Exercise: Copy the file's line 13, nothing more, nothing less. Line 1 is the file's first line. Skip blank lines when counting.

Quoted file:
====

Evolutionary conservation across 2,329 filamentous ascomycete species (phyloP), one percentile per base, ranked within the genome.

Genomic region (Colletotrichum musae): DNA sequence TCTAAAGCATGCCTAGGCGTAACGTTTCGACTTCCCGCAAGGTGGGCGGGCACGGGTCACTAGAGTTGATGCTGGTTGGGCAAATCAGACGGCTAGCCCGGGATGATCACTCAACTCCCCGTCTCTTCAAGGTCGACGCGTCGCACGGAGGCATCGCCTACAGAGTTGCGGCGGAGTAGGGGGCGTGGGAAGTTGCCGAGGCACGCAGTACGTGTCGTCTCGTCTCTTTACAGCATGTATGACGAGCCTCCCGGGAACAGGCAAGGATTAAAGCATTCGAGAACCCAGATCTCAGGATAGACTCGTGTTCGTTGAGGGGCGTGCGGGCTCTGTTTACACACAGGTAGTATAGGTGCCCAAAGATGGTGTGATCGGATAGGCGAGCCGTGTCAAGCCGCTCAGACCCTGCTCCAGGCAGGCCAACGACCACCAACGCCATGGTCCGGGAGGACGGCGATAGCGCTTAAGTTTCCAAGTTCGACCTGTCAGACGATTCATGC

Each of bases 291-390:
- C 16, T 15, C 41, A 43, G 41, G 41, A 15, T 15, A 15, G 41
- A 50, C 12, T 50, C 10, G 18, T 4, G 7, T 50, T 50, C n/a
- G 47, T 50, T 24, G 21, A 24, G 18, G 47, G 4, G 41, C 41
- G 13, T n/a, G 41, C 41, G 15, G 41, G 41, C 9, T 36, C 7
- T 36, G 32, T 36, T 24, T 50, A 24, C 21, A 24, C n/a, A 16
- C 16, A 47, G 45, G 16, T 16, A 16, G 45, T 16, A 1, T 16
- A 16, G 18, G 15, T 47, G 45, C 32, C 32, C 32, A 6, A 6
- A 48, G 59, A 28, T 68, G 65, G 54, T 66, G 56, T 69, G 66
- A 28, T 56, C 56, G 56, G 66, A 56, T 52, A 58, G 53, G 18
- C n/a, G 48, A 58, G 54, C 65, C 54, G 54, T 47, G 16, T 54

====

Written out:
- C n/a, G 48, A 58, G 54, C 65, C 54, G 54, T 47, G 16, T 54